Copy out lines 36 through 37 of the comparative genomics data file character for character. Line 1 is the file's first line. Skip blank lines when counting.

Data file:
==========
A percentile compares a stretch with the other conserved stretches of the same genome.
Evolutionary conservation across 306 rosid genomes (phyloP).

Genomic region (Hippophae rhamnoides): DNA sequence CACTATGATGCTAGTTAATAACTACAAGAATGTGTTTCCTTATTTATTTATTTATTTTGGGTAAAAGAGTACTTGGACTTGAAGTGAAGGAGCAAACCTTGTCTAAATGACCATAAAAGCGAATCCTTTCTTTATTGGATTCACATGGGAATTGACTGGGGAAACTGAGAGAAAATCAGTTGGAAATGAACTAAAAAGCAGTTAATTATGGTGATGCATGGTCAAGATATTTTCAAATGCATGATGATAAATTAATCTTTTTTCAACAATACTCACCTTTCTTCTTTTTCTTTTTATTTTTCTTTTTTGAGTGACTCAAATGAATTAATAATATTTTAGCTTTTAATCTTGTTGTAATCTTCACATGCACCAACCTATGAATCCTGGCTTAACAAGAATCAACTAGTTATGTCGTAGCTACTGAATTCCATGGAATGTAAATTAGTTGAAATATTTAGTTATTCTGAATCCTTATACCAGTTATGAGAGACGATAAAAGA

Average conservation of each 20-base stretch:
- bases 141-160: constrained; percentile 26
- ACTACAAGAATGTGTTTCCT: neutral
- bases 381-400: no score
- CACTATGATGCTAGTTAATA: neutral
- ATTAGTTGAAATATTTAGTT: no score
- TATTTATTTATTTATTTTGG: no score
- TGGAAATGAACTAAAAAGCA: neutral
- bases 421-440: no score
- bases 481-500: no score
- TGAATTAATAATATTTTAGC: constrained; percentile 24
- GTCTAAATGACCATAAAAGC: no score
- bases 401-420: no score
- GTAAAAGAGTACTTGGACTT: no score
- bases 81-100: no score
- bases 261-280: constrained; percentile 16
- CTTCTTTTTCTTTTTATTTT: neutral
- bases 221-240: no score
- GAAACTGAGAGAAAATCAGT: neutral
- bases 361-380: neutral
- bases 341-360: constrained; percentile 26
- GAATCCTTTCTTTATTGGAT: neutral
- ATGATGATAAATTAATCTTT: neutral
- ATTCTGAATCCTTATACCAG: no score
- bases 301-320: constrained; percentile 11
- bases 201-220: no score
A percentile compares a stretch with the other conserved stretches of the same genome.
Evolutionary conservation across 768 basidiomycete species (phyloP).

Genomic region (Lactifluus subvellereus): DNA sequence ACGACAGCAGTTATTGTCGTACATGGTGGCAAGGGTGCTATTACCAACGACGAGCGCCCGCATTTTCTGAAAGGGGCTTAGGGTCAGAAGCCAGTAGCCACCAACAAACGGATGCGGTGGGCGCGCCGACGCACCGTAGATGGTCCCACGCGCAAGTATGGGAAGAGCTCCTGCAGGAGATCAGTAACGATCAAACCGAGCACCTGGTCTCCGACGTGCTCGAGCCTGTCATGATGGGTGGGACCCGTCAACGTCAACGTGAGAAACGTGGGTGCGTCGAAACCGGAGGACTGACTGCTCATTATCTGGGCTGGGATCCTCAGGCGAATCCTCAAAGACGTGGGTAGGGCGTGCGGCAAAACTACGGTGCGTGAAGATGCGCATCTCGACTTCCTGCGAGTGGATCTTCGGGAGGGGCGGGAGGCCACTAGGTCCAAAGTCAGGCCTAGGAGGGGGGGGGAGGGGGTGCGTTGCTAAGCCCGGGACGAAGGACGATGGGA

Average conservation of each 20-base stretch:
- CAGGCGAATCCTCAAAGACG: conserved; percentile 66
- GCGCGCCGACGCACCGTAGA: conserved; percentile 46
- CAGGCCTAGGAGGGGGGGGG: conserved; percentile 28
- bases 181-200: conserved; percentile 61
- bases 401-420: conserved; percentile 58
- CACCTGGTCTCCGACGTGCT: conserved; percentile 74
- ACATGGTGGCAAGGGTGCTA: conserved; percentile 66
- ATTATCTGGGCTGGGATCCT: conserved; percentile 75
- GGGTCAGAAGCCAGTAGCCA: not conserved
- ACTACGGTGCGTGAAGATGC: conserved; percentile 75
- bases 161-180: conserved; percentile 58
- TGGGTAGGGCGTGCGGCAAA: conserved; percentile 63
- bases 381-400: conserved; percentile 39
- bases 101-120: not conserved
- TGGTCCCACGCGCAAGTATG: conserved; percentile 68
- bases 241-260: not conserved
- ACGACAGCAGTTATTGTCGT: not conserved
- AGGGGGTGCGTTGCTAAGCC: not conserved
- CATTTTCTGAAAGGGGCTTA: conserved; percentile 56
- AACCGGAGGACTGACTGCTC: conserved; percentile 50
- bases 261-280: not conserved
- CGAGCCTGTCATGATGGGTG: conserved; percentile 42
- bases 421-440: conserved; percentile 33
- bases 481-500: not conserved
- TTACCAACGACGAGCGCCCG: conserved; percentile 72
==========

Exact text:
- CAGGCCTAGGAGGGGGGGGG: conserved; percentile 28
- bases 181-200: conserved; percentile 61